But write. Just write. Generate momentum. You overcome writer’s block by writing. Do not pretend as you have to write beautiful woven words, a perfect jewel everyone will appreciate, show that piece of paper your ugliest side, the one you always ignore. Good writing is not about finding the right word. You need to make others feel the emotion. And emotions are ugly (Atleast in their most stripped form).


As an after-thought, do not make writing more difficult than it already is. Writing is fun, do not constrain it with perfectionism. And if nothing works, just talk to yourself (I know, people will call you crazy), and write that.

Believe it or not, that’s the best thing you’ll ever do.

48 thoughts on “4 Steps To Overcome Your Writer’s Block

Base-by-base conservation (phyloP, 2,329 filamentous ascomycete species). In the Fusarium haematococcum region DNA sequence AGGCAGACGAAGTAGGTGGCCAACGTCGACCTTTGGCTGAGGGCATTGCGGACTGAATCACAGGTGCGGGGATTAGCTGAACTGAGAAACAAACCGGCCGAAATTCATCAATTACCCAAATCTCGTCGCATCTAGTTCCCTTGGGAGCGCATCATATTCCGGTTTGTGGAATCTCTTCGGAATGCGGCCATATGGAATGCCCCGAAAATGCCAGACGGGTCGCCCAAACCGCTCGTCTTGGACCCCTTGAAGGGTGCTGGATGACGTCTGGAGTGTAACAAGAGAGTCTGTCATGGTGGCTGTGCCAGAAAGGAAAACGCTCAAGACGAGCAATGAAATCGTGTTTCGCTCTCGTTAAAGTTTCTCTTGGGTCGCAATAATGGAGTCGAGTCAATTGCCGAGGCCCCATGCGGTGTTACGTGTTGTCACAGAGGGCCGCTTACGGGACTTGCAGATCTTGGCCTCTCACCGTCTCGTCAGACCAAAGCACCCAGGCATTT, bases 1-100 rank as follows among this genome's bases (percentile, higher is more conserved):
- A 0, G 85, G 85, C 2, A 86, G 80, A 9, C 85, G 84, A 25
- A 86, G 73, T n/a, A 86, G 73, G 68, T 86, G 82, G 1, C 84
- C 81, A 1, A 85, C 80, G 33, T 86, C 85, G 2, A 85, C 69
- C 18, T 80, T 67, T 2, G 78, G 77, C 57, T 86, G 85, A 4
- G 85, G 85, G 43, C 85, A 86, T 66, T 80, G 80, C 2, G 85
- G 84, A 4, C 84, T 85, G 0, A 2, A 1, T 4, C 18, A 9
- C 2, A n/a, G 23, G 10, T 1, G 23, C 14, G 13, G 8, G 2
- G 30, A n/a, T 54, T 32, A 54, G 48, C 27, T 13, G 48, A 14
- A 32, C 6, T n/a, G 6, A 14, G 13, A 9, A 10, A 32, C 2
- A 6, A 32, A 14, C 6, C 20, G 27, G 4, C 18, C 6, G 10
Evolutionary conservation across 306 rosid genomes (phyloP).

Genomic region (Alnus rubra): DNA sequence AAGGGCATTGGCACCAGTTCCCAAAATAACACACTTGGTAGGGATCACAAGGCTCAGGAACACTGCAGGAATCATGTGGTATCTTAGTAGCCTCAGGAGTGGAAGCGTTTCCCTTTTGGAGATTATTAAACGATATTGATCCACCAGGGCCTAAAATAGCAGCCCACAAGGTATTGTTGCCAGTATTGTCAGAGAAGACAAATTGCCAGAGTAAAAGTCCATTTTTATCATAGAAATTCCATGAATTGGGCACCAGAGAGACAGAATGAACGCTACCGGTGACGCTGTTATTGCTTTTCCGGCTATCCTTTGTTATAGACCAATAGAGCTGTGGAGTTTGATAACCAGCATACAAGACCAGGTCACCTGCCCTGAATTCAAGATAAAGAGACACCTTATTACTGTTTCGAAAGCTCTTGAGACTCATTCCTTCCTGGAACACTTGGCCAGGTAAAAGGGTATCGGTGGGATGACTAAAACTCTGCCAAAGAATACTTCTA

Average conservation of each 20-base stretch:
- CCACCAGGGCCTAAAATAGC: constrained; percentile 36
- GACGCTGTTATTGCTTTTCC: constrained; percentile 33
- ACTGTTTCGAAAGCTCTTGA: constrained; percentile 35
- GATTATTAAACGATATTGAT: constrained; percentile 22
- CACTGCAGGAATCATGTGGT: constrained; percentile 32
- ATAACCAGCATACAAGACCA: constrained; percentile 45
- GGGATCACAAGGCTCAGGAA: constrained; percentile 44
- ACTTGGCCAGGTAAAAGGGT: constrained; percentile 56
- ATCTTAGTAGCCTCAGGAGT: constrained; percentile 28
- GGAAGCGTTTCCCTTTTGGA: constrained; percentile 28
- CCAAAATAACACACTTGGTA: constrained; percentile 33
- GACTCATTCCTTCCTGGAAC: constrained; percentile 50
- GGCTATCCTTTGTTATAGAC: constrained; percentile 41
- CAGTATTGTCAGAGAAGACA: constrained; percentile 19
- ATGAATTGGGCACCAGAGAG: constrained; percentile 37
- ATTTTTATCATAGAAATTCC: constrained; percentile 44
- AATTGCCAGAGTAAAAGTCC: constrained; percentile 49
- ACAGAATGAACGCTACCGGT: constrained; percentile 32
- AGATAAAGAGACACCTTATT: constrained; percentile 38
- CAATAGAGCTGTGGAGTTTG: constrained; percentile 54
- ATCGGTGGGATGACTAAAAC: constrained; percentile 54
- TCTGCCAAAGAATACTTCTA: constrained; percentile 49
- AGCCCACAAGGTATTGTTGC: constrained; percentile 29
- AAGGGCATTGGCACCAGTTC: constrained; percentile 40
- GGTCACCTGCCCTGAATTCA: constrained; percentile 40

1. I’ve never like writing with ink. It’s too permanent, and I make mistakes, a lot. Mechanical pencil because I have to have a sharp point and sharpening pencils wastes time. I had one mechanical pencils for years. My friends named it the ‘Weapon.’

        Liked by 1 person

      2. I still despise writing with ink…my handwriting looks…sloppy with ink. But I am definitely going to purchase some spiral bound notebooks and a mechanical pencil very soon. I had to move and lost a few things…I still have no idea where my sanity is.

        Liked by 1 person

      3. One more thing which works for me, and it has taken quite some time and effort to develop that habit, is to write while I travel. The train that I take to my workplace is a 25 minute ride, so I give myself a deadline to finish a thought, usually 500-600 words in that time period. Tons of things to write in a train, people, sounds, scenery, you name it. 🙂

        Liked by 1 person